Wednesday, January 04, 2012

2012... Anniversary / Resolution

Jay Nordlinger likes to point out that orchestral programmers are fond of anniversaries.
Why all this Mahler-ing? This year marks 150 years since his birth, and next year marks 100 years since his death. You get the impression that, without anniversaries, concert programmers would be paralyzed.
This year is the 200th anniversary of Napoleon's invasion of Russia, so I expect we'll be hearing a lot of Tchaikovsky's "1812 Overture".

It's a good year to be in the cannon rental business too.

I'm thinking of celebrating by finally reading War and Peace. Most likely in the Pevear and Volokhonsky translation (fĂȘted in the New Criterion by Eric Ormsby.)

If you'd like something a little shorter than War and Peace, you can celebrate the anniversary by reading this comic strip by Kate Beaton about the fine French cuisine provided to the French Army as it marched on Moscow.

Tuesday, January 03, 2012

Cassian in the New York Times

John Plotz brings the truly great books to the pages of the NY Times Book Review:
If the diagnoses in medieval texts were so psychologically acute, it’s very likely because the most ferocious accusers and denouncers were themselves acedia sufferers. Today, too, it takes an acediac to know acedia. When I read Cassian on “disgust with the cell,” I look around my own office and sigh deeply; and I greet like an old friend the monk whose gaze “rests obsessively on the window” while “with his fantasy he imagines the image of someone who comes to visit him.” Cassian’s description of acedia as mental drift, meanwhile, perfectly encapsulates the pointless and random detours that stop me from bearing down on a particular page: “The mind is constantly whirling from psalm to psalm, . . . tossed about fickle and aimless through the whole body of Scripture.”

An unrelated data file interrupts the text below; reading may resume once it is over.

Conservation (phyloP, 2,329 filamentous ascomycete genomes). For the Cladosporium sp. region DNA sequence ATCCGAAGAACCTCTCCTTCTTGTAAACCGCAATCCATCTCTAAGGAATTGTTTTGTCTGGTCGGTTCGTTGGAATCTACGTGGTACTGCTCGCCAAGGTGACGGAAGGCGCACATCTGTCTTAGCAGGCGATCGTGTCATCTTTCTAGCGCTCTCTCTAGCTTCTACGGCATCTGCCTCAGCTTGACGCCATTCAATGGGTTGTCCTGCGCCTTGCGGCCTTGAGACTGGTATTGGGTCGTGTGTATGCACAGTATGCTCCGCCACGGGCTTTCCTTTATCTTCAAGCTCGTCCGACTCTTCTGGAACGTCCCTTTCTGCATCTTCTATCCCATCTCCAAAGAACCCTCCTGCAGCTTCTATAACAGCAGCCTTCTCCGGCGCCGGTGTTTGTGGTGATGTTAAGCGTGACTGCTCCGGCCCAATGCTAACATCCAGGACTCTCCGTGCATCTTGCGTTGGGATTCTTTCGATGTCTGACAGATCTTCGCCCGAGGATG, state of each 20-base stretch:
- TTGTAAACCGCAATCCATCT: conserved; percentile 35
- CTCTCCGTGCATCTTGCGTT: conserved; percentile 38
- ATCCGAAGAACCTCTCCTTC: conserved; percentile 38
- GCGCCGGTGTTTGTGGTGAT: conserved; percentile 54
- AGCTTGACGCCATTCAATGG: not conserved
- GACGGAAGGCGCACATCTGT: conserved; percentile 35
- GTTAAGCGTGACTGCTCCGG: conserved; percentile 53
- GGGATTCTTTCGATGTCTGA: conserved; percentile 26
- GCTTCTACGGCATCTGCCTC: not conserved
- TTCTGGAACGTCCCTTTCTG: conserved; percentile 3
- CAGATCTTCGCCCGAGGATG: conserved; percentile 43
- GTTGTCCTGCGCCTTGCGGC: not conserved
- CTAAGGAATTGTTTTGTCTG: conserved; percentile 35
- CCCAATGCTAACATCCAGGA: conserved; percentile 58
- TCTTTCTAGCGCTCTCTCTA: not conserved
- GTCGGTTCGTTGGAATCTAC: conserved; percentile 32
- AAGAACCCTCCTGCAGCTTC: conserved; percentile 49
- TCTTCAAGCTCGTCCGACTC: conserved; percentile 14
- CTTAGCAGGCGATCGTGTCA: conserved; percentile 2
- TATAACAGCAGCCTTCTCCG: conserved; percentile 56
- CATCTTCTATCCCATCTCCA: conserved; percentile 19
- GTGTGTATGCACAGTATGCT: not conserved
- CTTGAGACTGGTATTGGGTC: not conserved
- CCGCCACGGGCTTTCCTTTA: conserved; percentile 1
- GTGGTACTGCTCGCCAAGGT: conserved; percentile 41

Of course, the desert monks were emphatically not us. Stripping their lives down to the bare bones, they sought the divine and fought the demonic alone. What could be more different from us, tap-tapping away with social media always at hand? They gazed upward toward God; we shoot sideways glances at one another while trying to resist the allure of e-mail (nowadays, you can “desert your cell” without shifting from your chair). Still, “excesses meet,” and now that solitary unstructured brainwork has returned with a vengeance, we may be suffering an epidemic of early medieval acedia. Is there anything we can learn from the monks and nuns who came before us?

Monday, January 02, 2012

Let the Marsupial Madness Begin

After this photo of Yo-Yo Ma communing with a wombat blew up on Twitter, Lang Lang is surely trying to get his hands on a kangaroo.